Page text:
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Surge in diabetes can hamper India’s economic growth

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Mumbai: With diabetes affecting a large section of India’s population, the chronic health condition can adversely affect the country’s economic growth, experts have warned.

“The financial burden of diabetes on India over the next 10 years can increase drastically and threaten the productivity level of the workforce in the country and loss of national income,” said Dr. Avinash Phadke of SRL Diagnostics in Mumbai.

“Diabetes must be made a national health priority, else it will impact India’s growth as an emerging economy,” Phadke said.

A recent study from the University of East Anglia showed that it reduces people’s employment chances and wages around the world.

The study published earlier this year in the journal PharmacoEconomics looked into the economic impact of Type-II diabetes worldwide.

They were surprised to find not only a large cost burden in high-income countries but also in low and middle-income countries – where people with this disease and their families face high costs for treatment.

“Diabetes affects 382 million people worldwide, and that number is expected to grow to 592 million by 2035. It is a chronic disease that has spread widely in recent decades – not only in high-income countries, but also in many populous low and middle-income countries such as India and China,” said lead researcher Till Seuring.

Phadke said that diabetes is fast gaining the status of a potential epidemic in India with more than 62 million individuals currently diagnosed with the disease.

“It may affect 79.4 million individuals by 2030,” Phadke pointed out.

(IANS)

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Having Milk in Breakfast Helps in Managing The Risk of Diabetes

This study confirms the importance of milk at breakfast time to aid in the slower digestion of carbohydrate and to help maintain lower blood sugar levels

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Milk
Drinking milk at breakfast might help manage diabetes. Pixabay

If you are diabetic, then consuming milk at breakfast can help lower blood glucose level throughout the day, suggests a study.

The findings showed that milk consumed with a high-carbohydrate breakfast reduced blood glucose even after lunch, and high-protein milk had a greater effect.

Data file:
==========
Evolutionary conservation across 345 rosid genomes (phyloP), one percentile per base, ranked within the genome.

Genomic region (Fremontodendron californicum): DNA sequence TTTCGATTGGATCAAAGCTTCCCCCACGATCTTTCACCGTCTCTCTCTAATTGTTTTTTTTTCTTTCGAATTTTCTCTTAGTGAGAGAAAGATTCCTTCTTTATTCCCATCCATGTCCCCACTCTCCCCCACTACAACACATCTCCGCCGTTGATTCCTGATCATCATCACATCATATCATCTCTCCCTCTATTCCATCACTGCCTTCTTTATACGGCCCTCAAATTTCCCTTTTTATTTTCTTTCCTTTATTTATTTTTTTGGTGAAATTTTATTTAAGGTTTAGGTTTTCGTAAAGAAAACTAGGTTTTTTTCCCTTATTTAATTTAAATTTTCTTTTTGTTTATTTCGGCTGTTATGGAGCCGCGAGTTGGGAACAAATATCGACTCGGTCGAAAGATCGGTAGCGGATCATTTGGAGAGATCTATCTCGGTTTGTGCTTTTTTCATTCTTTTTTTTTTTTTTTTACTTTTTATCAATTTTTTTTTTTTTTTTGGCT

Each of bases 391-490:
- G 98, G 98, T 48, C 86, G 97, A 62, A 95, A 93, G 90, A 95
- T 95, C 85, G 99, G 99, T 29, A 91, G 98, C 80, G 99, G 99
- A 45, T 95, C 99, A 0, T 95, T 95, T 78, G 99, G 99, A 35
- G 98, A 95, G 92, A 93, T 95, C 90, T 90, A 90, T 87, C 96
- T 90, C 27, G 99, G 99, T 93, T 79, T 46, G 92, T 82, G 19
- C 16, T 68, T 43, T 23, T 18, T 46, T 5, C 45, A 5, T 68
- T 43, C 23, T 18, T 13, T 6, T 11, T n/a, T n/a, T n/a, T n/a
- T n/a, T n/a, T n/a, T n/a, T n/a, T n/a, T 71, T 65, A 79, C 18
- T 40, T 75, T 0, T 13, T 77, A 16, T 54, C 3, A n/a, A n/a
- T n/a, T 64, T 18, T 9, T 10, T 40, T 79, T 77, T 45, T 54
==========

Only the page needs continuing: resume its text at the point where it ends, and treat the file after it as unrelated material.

Milk with an increased proportion of whey protein had a modest effect on pre-lunch blood glucose, achieving a greater decrease than that provided by regular milk.

The high-protein treatment also reduced appetite after the second meal compared with the low-protein equivalent.

“Metabolic diseases are on the rise globally, with type-2 diabetes and obesity as leading concerns in human health,” said Professor Douglas Goff, from the University of Guelph in Ontario, Canada.

Diabetes
Representational image. Pixabay

“Thus, there is impetus to develop dietary strategies for the risk reduction and management of obesity and diabetes to empower consumers to improve their personal health,” he added.

For the study, published in the Journal of Dairy Science, the team included over 100 persons to examine the effects of increasing protein concentration and increasing the proportion of whey protein in milk consumed with a high-carbohydrate breakfast cereal on blood glucose, feelings of satiety, and food consumption later in the day.

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Although the team only found a modest difference in food consumption at the lunch meal when increasing whey protein at breakfast, they found that milk consumed with breakfast cereal reduced postprandial blood glucose concentration compared with water, and high dairy protein concentration reduced postprandial blood glucose concentration compared with normal dairy protein concentration.

“This study confirms the importance of milk at breakfast time to aid in the slower digestion of carbohydrate and to help maintain lower blood sugar levels. Nutritionists have always stressed the importance of a healthy breakfast, and this study should encourage consumers to include milk,” Goff said. (IANS)

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